I planned to look for a laboratory abroad to start a new research. However, almost all researches on telomere at that time were performed on cancer cells and even researches on vascular aging were not performed in laboratories specializing on vascular biology. I debated whether to study vascular aging while supported in a laboratory that was famous for telomere biology or to study telomere in a laboratory of vascular biology without support. Finally, I decided to choose the latter to prove myself. Therefore, I asked Dr. Stella Kourembanas, who hosted a laboratory specializing vascular biology at Harvard Medical University, to have an interview and allow me to research telomere as a sub-theme. She was researching low oxygen, vascularization and vascular remodeling and readily agreed to receive my request. In this way, I could start the researches on “low oxygen and vascularization” and “telomere, telomerase and vascular aging.”
We were poor, however, very excited in Boston. A postdoctoral fellow receives so low wages that I was subsidized with coupons of egg and milk by the state government. A questionnaire for the subsidiary asked me whether I ate other things than foods such as paper or earth. I could conduct experiments from morning to midnight because I did not need to practice clinical service. I performed my experiments by sacrificing my days off and my family members blamed me of that. I achieved many outcomes in the second year. So, I contributed research papers, however, which were subjected to harsh criticism. A reviewer said, “Why do you need to research telomere or telomerase on vessels?” putting it too bluntly. Post bubble recession trailed on in Japan toward the end of the third year in the US. My father ran a company, which was suffering from the recession. So, I decide to return to Japan.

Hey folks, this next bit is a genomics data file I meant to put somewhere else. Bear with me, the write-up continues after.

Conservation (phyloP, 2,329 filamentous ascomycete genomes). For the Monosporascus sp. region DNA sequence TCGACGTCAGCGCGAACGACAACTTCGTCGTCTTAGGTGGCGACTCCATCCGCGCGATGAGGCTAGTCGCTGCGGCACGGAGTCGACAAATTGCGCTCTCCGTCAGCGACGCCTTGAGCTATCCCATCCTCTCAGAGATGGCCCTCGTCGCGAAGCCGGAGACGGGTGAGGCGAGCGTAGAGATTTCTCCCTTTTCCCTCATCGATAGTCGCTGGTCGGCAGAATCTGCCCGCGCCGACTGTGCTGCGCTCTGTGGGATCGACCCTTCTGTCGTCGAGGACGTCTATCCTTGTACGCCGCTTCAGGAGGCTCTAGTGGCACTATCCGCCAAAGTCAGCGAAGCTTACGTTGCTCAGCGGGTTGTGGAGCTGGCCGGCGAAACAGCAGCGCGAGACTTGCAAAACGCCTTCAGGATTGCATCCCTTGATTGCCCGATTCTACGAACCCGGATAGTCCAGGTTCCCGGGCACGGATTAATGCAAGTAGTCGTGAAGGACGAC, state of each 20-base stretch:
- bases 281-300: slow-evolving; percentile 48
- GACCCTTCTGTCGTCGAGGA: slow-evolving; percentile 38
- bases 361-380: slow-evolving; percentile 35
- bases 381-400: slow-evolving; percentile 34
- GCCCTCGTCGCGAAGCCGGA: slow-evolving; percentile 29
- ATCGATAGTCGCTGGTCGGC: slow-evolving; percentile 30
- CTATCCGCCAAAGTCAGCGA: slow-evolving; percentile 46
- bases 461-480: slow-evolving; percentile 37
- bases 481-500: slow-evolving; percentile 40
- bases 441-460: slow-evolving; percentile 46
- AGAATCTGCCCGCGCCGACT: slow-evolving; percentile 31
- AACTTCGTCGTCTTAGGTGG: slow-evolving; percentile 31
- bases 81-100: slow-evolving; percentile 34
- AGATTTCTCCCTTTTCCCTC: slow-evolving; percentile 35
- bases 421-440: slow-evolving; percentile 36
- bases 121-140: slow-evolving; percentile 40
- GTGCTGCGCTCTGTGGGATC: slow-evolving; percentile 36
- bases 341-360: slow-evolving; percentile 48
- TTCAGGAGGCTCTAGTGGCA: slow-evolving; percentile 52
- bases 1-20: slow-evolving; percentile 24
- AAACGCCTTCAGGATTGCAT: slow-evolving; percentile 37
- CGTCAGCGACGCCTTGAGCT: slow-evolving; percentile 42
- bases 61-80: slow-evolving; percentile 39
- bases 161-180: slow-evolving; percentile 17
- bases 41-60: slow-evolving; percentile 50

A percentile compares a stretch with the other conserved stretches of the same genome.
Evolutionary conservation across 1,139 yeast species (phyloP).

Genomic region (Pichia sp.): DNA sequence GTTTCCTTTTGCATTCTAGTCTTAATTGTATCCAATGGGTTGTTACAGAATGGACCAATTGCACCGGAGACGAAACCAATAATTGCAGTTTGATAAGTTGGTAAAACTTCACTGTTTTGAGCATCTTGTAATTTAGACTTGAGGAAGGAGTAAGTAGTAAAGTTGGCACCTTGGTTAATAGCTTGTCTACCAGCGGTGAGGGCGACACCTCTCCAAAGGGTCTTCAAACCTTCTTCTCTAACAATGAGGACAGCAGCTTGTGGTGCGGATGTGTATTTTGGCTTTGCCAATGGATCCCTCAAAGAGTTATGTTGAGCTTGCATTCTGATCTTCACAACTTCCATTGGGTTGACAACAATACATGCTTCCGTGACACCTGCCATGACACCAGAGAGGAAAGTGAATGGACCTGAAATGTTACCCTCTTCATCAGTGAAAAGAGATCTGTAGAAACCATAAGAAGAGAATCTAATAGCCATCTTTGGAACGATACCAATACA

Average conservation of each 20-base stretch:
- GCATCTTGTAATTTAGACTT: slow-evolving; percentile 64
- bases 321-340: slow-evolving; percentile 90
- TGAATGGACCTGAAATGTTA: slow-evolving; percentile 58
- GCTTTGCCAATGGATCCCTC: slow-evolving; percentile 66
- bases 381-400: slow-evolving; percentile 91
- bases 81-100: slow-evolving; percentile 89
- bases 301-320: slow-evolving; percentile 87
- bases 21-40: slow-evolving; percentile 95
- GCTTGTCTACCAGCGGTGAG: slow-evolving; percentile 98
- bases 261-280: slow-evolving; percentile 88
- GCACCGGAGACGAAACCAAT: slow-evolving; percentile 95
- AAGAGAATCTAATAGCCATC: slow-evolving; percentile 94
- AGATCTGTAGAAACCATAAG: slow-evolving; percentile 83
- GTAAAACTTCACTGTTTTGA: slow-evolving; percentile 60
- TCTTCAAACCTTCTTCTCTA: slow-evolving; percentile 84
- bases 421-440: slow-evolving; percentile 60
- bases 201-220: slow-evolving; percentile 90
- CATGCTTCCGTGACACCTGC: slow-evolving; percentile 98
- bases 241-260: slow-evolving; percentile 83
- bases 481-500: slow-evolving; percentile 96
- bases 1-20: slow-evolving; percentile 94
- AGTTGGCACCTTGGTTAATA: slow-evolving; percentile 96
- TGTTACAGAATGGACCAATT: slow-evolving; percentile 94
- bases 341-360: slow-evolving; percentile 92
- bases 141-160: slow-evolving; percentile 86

In the earlier days after returning to Japan, I worked for an affiliated hospital of Chiba University that is my alma mater. I got kind of nervous about catheter intervention that I performed after several years of interval, however, it was very joyful. I almost gave up the research on vascular aging because I could not have been able to get very far with it during three years of the research in the US. I performed angioplasty on patients who was rushed to hospital every day, however, they are always re-hospitalized due to angina or myocardial infarction caused by other vascular lesions. In those situation, I recognized I should develop an innovative therapy. Around that time, my research papers on telomere, telomerase and vascular aging1) that have been hardly accepted were received at last. So, I decided to fortify my resolve to restart the research on vascular aging. I kept on researching half a day per week in one of those gaps-between-catheter examinations. Afterward, I kept on contributing research articles on works in the US with patience. I could obtain two publications for “Low oxygen and vascularization” and “Telomere, telomerase and vascular aging”2,3) .